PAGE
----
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Five San Antonio Filmmakers Win the San Antonio Film Commission’s 2020 Local Filmmaker Grant

Posted 1 years 153 days ago ago by Carol Schliesinger (SAMHD)

SAN ANTONIO (Nov. 21, 2019)The San Antonio Film Commission, a division of the City of San Antonio’s Department of Arts & Culture, has announced the winners of its 2020 San Antonio Local Filmmaker Grant: Eduardo Ibarguen Ruiz-Healy, Dean Hollis, Aundar Ma’at, Alex Ramirez, and Natasha Straley.

The matching grants, each in the amount of $5,000, will assist these directors with production costs for their projects throughout the rest of 2019 and 2020. The grant is intended to help support and grow San Antonio’s talented filmmaking community.

The Local Filmmaker Grant is a competitive grant awarded through an application process. The program supports San Antonio filmmakers who have at least $5,000 in funding commitments in place for short films of all genres except industrial, promotional pieces, music videos and “works-for-hire.”

“Our film focuses on our city’s history, specifically the many contributions African Americans have made to San Antonio,” said Aundar Ma’at, producer and primary writer with “Walk on the River 2.0.” “We are thrilled to be recipients of this grant and to have the Film Commission’s support in our mission to tell and share this important story.”

The winning filmmakers and their projects represent diverse topics, showcasing the depth of talent and capabilities in the San Antonio film community. The Local Filmmaker Grant winners and projects include:


  • Eduardo Ibarguen Ruiz-Healy, “The River”: Mexico City-born writer, director and producer Eduardo Ruiz-Healy grew up in San Antonio and studied film at New York University Tisch School of the Arts. After working in New York City and Mexico City, he returned to San Antonio where he has since worked on various local feature productions, shorts and nationally-branded commercials. “The River” follows two kids as they get into mischief along the banks of the Rio Grande and discover something dangerous lurking beneath the waters of the river.


  • Dean Hollis, “Vormund”: While earning a Bachelor of Arts in Theatre Arts from Texas Tech University, Dean Hollis interned for a San Antonio-based production company, fell in love with filmmaking and hasn’t stopped since. He worked in Los Angeles as a full-time videographer and editor for a multi-media marketing company before returning to San Antonio. “Vormund” focuses on Faye, an eight-year-old artist struggling to exist in a world that doesn’t seem to want her. When her drawing of a monster comes to life as her guardian angel, she discovers her worth is determined by her and her alone.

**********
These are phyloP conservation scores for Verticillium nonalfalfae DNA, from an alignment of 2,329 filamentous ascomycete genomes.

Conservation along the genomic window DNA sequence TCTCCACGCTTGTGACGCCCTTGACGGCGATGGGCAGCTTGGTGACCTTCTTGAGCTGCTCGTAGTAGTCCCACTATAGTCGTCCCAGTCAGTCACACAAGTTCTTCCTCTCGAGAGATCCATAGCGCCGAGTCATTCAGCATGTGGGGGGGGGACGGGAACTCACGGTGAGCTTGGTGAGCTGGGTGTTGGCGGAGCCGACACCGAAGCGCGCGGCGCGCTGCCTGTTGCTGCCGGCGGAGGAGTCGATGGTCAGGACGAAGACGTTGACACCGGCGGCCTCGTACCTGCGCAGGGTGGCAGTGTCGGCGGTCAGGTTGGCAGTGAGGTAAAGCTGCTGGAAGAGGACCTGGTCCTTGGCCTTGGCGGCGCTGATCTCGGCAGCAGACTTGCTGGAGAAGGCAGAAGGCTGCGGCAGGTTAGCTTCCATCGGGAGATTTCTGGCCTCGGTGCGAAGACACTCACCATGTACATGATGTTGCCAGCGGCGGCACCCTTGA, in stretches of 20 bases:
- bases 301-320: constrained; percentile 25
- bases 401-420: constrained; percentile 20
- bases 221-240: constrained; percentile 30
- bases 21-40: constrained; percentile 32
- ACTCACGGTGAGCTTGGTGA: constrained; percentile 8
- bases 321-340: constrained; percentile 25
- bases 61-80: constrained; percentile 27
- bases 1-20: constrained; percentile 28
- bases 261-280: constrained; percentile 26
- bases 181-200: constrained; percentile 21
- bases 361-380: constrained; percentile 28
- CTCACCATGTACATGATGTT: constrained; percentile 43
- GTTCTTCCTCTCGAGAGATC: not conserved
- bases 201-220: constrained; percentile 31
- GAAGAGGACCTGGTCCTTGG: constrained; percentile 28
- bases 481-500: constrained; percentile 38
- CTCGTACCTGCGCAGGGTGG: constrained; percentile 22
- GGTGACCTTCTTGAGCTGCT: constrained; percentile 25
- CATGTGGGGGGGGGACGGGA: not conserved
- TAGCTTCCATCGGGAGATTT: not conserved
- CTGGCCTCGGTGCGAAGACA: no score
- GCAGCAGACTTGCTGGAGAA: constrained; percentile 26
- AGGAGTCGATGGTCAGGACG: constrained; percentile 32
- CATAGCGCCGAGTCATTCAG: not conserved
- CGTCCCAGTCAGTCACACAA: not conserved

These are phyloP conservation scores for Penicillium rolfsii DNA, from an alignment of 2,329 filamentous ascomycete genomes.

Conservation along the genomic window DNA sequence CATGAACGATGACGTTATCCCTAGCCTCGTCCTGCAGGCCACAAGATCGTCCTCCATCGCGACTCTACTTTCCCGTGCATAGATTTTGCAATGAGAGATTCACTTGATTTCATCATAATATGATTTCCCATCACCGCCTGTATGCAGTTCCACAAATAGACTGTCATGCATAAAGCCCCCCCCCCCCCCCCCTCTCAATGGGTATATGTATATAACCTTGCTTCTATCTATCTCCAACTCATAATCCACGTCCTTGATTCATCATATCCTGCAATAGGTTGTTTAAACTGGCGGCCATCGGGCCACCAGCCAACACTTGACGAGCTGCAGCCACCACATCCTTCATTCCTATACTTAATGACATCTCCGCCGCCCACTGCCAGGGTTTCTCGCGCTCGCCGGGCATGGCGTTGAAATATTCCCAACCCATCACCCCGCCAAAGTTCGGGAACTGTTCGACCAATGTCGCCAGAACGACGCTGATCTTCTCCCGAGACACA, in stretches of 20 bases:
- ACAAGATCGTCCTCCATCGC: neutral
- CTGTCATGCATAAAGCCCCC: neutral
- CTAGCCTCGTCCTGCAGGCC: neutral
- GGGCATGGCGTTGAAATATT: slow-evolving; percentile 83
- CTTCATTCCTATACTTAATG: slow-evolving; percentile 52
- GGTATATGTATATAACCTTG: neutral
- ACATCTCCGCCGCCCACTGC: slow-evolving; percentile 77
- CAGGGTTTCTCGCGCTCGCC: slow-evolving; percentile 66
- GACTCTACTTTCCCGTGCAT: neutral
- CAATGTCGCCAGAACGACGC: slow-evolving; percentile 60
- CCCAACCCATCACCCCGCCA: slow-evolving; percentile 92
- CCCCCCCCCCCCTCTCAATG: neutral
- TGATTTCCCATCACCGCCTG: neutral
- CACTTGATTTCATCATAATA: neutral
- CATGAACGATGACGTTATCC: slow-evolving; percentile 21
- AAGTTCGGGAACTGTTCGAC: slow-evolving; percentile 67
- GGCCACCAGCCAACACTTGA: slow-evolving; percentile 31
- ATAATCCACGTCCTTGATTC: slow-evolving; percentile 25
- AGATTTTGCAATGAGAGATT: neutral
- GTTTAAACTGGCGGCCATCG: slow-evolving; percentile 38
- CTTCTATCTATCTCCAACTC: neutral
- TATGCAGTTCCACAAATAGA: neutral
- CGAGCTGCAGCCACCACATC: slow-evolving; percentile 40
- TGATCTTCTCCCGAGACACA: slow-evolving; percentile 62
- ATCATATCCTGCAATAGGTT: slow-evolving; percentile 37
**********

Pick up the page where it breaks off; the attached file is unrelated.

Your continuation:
• Aundar Ma’at, “Walk on the River 2.0”: Producer and primary writer for this project, Aundar Maat is a student of history, cultural activist and business owner. Ma’at moved to San Antonio in 1988 while serving in the US Air Force, and after military service, he worked as a school teacher for 20 years. Ma’at wrote, performed, and co-produced the movie “Message to the People: A Story of Malcolm X,” and he is the co-producer of the documentary film, “Walk on the River: A Black History of Alamo City.” “Walk on the River 2.0” is a prequel and follow-up to this film, chronicling the African American history in San Antonio before 1865 (the year of emancipation).
  • Alex Ramirez, “Young Lust”: Alex Ramirez is an award-winning Mexican-American filmmaker and a graduate of the University of Texas – Pan American with a Bachelor of Arts in Theatre/TV/Film. His films have screened domestically and around the globe and he currently teaches media and film at SAY Sí. “Young Lust” provides thrills as a bloodsucking trio of South American boogeymen seek out a young woman whose recent infertility diagnosis has turned her life upside down.           
  • Natasha Straley, “Border de Tejas”: Natasha Straley is an independent narrative film director. She began her career as an actor before accepting roles on the other side of the camera in 2010 where she worked in every department until her love for directing naturally rose to the surface in 2016. Straley’s work focuses on both comedic and dramatic narrative films exploring the dark underbelly of the human condition, diving into uncomfortable nuances of behaviors and relationships. Straley, a 2018 Local Filmmaker Grant winner, has directed several short films that have screened at festivals across the country. Her “Border de Tejas” documentary explores the perceptions of our Texas border from within the local communities.    


For more information about the San Antonio Film Commission and its Local Filmmaker Grant, visit


About the San Antonio Film Commission
The San Antonio Film Commission is a go-to resource for filmmakers. As a full-service agency that promotes the art and craft of moviemaking in San Antonio, the film commission provides an array of services available to filmmakers including: location scouting, liaison services, permitting, crew and casting calls, and more. For more information about the San Antonio Film Commission, visit 




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Friday, April 23, 2021